If there's some quiet satisfaction around Pukerau at the moment it's well deserved.
At Landscaping New Zealand's Landscapes of Distinction Awards earlier this month Arne Cleland and his Pukerau Nurseries team won the premier award for the best use of native plants and two gold medals for landscape design and for horticulture.
The honours were for a community project called McClimont Green at Mt Somers in mid-Canterbury, developed as an expression of local identity, a recreation facility for residents, school children, tourists and travellers.
Mt Somers is a long way from Pukerau, but there's a connection through Anne Chapman, formerly Anne Voight of Pukerau.
She and her husband, project trust chairman John Chapman were well aware of Arne's work, and turned to him to complete the work begun by John's sister Australian-based landscape architect Mary Chapman.
Mary produced a concept plan, but her long absence from Mt Somers made her reluctant to detail the planting.
Would Arne be interested?
Indeed he would, as it called for just the local statement he specialises in.
A garden with a story.
This was in 2009 and he now rates the project as one of his favourites, because of the background planning and the community involvement, even though that added an extra level of demand in supervising so many people, from school parents to farmers to contractors.
Nothing seemed like too much trouble and whatever was needed, someone knew someone.
"It was a really good community to work with."
As when he was taken to a paddock invited to choose rocks. (Note this is Lord of the Rings film set territory with blockbuster limestone formations.)
"You want that one there?
"No problem. We've got some big toys!" he was told.
The concept plan called for a village green in harmony with village character, complementing but not duplicating existing open space.
Shrubland planting should screen unwanted views, and enhance the view of Mt Somers from the store.
It should enhance understanding of the botanical biodiversity of the area, the geology (and the mining history) and provide a setting for the Minerals to Art festival and for rock sculpture.
Design also had to deal with an open ditch along one side of the site.
Early tasks included researching the plants of the area, and amongst his botanical acquaintances Arne fortuitously found one who was happy to make detailed 1970s field notes available.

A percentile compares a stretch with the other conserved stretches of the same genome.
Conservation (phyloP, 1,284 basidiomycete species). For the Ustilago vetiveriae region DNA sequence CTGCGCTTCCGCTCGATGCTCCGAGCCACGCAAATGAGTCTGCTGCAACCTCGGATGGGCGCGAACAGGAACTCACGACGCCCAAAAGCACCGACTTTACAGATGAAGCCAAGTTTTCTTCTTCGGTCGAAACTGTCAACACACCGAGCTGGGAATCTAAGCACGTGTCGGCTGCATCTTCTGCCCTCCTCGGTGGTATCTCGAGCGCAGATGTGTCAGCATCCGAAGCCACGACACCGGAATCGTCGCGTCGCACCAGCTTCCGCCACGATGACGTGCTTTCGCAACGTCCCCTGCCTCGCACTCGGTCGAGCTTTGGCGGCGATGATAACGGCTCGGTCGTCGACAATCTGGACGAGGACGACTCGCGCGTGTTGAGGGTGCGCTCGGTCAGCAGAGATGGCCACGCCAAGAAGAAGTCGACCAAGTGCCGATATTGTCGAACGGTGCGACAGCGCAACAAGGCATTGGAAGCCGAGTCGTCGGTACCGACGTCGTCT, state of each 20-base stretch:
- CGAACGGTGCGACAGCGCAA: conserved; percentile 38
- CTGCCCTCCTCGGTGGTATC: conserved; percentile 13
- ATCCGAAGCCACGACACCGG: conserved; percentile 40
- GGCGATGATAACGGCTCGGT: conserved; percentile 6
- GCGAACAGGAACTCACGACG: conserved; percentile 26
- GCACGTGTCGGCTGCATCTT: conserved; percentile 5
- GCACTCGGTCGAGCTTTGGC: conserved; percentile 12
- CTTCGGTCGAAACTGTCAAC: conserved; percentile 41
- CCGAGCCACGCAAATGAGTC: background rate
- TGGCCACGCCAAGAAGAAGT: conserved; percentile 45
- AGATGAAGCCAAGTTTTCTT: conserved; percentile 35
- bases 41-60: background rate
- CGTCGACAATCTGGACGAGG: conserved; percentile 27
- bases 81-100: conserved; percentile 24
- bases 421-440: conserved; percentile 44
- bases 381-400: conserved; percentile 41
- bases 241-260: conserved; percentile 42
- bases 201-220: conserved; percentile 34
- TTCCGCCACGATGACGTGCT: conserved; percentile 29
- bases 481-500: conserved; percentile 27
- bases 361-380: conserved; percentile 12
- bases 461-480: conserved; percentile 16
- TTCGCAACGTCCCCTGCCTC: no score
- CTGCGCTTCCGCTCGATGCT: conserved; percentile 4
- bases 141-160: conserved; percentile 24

From this a selection was made of what plants would work to represent zones ranging from braided riverbeds through wetlands to shrubby forest to alpine meadows and screes, taking on board requirements for the green to be environmentally sustainable.
And low maintenance - which excluded anything that might become weedy, like an otherwise lovely little alpine poa grass that would take over if brought down to more friendly levels.
"The horticulture had to work," Arne says.
As with all projects, he also included threatened species, like the little native broom charmichaelia torulosum.
Many plants are the same as would be found in similar Southland situations, but were grown from seed sourced at Mt Somers.
And while there's no cultivars, the plant palette isn't entirely native, and includes some big deciduous trees for summer shade.
The alpine scree zone was the biggest challenge to replicate at low altitude, and incorporates a summer underground watering system to ensure roots go deep.
Its foundations go deep too, to ensure it's stable.
Peter Salmond helped place all the rock and, under his Hokonui Alpines hat, grew some of the rare alpine plants.
McClimont Green won Trustpower community awards but the accolades from Landscaping New Zealand are a huge professional endorsement for the designer and plantsman.
"It's the peer assessment that's the biggest thing," Arne says.
"The ‘Best Use of native Plants' being my thing, that's the one I really liked."
And up at Mt Somers, John Chapman says the community is delighted with the result.
Arne's skills with native plants have achieved all the trust hoped for after purchasing two empty sections on a critical site to protect them from development.
Next step will be installation of interpretation panels in an "information station" (this was railway reserve) explaining the natural and cultural history, which includes exploiting minerals and clay for New Zealand potters, semi-precious stones, and agricultural lime.
"It's been a great wee project for a tiny wee place," he notes.
"On a population basis it's equivalent to Christchurch doing something the size of Hagley Park."
Award judges praised the McClimont Green as an outstanding example of the art of working with interesting and innovative native planting design to tell a story, commenting on the use of mounds and plant mixes blended with local materials to create a sense of character.
The quality of planting using a range of species showed a sensitivity and innovation demonstrating the highest order of plantsmanship.
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- The Southland Times